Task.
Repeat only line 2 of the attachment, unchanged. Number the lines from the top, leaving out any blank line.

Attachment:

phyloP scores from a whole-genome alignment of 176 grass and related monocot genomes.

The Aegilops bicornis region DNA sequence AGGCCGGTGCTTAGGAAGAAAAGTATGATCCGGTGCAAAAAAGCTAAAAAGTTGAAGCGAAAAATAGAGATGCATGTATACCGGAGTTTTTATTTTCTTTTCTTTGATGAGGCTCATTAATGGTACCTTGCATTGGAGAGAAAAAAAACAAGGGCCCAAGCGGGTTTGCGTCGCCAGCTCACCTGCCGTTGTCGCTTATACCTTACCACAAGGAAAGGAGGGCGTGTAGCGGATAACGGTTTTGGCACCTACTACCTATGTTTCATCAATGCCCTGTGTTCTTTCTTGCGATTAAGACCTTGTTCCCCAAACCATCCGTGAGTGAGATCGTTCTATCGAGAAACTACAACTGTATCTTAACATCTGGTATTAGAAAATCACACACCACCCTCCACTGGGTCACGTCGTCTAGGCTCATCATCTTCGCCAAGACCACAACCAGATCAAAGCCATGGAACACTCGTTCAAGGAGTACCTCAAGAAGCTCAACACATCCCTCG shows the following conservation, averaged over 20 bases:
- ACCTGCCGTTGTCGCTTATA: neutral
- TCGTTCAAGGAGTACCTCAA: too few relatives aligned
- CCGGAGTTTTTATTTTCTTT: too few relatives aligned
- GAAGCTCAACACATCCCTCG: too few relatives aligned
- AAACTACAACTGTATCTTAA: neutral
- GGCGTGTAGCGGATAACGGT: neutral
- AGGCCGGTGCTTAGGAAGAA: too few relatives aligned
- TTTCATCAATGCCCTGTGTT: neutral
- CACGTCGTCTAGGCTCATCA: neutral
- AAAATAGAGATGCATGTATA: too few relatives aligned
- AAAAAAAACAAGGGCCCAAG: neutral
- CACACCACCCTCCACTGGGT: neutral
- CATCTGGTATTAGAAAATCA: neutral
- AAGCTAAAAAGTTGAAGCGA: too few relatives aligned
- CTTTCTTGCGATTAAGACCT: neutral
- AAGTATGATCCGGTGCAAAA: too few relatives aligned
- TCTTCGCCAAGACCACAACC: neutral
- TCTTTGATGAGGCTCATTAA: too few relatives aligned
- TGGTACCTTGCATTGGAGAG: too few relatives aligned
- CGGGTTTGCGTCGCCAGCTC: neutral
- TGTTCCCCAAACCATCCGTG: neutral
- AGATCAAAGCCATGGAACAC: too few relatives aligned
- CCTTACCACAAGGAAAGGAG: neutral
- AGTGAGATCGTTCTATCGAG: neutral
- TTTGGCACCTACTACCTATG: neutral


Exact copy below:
The Aegilops bicornis region DNA sequence AGGCCGGTGCTTAGGAAGAAAAGTATGATCCGGTGCAAAAAAGCTAAAAAGTTGAAGCGAAAAATAGAGATGCATGTATACCGGAGTTTTTATTTTCTTTTCTTTGATGAGGCTCATTAATGGTACCTTGCATTGGAGAGAAAAAAAACAAGGGCCCAAGCGGGTTTGCGTCGCCAGCTCACCTGCCGTTGTCGCTTATACCTTACCACAAGGAAAGGAGGGCGTGTAGCGGATAACGGTTTTGGCACCTACTACCTATGTTTCATCAATGCCCTGTGTTCTTTCTTGCGATTAAGACCTTGTTCCCCAAACCATCCGTGAGTGAGATCGTTCTATCGAGAAACTACAACTGTATCTTAACATCTGGTATTAGAAAATCACACACCACCCTCCACTGGGTCACGTCGTCTAGGCTCATCATCTTCGCCAAGACCACAACCAGATCAAAGCCATGGAACACTCGTTCAAGGAGTACCTCAAGAAGCTCAACACATCCCTCG shows the following conservation, averaged over 20 bases: